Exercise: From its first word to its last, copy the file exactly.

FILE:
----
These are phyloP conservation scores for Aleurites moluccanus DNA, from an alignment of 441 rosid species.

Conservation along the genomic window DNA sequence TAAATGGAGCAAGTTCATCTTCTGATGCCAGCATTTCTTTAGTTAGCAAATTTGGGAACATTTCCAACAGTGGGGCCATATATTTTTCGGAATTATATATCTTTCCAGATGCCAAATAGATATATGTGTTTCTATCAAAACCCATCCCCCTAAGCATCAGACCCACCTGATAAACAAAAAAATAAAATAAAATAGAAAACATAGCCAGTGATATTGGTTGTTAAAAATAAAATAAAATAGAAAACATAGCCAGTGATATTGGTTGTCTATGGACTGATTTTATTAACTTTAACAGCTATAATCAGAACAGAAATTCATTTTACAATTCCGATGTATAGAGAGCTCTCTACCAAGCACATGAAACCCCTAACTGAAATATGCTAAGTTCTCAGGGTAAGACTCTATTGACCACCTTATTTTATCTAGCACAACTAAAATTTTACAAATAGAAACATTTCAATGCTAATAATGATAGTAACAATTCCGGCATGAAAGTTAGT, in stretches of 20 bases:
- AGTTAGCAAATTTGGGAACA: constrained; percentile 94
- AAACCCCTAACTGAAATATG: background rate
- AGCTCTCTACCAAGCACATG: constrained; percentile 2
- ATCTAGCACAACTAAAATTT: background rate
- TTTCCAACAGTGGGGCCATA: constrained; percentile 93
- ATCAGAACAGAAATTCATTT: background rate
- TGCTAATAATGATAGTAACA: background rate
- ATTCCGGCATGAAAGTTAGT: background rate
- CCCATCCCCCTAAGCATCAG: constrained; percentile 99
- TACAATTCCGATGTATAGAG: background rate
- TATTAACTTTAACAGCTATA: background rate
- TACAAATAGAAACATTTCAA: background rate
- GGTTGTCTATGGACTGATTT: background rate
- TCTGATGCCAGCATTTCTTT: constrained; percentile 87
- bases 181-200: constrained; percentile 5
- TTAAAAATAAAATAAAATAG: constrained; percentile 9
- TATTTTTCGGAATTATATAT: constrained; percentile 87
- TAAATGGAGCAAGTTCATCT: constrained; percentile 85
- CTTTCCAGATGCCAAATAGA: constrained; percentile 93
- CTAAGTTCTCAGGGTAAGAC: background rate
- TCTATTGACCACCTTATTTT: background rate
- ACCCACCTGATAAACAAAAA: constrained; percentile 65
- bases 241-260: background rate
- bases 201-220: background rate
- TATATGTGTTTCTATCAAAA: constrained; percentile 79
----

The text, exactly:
These are phyloP conservation scores for Aleurites moluccanus DNA, from an alignment of 441 rosid species.

Conservation along the genomic window DNA sequence TAAATGGAGCAAGTTCATCTTCTGATGCCAGCATTTCTTTAGTTAGCAAATTTGGGAACATTTCCAACAGTGGGGCCATATATTTTTCGGAATTATATATCTTTCCAGATGCCAAATAGATATATGTGTTTCTATCAAAACCCATCCCCCTAAGCATCAGACCCACCTGATAAACAAAAAAATAAAATAAAATAGAAAACATAGCCAGTGATATTGGTTGTTAAAAATAAAATAAAATAGAAAACATAGCCAGTGATATTGGTTGTCTATGGACTGATTTTATTAACTTTAACAGCTATAATCAGAACAGAAATTCATTTTACAATTCCGATGTATAGAGAGCTCTCTACCAAGCACATGAAACCCCTAACTGAAATATGCTAAGTTCTCAGGGTAAGACTCTATTGACCACCTTATTTTATCTAGCACAACTAAAATTTTACAAATAGAAACATTTCAATGCTAATAATGATAGTAACAATTCCGGCATGAAAGTTAGT, in stretches of 20 bases:
- AGTTAGCAAATTTGGGAACA: constrained; percentile 94
- AAACCCCTAACTGAAATATG: background rate
- AGCTCTCTACCAAGCACATG: constrained; percentile 2
- ATCTAGCACAACTAAAATTT: background rate
- TTTCCAACAGTGGGGCCATA: constrained; percentile 93
- ATCAGAACAGAAATTCATTT: background rate
- TGCTAATAATGATAGTAACA: background rate
- ATTCCGGCATGAAAGTTAGT: background rate
- CCCATCCCCCTAAGCATCAG: constrained; percentile 99
- TACAATTCCGATGTATAGAG: background rate
- TATTAACTTTAACAGCTATA: background rate
- TACAAATAGAAACATTTCAA: background rate
- GGTTGTCTATGGACTGATTT: background rate
- TCTGATGCCAGCATTTCTTT: constrained; percentile 87
- bases 181-200: constrained; percentile 5
- TTAAAAATAAAATAAAATAG: constrained; percentile 9
- TATTTTTCGGAATTATATAT: constrained; percentile 87
- TAAATGGAGCAAGTTCATCT: constrained; percentile 85
- CTTTCCAGATGCCAAATAGA: constrained; percentile 93
- CTAAGTTCTCAGGGTAAGAC: background rate
- TCTATTGACCACCTTATTTT: background rate
- ACCCACCTGATAAACAAAAA: constrained; percentile 65
- bases 241-260: background rate
- bases 201-220: background rate
- TATATGTGTTTCTATCAAAA: constrained; percentile 79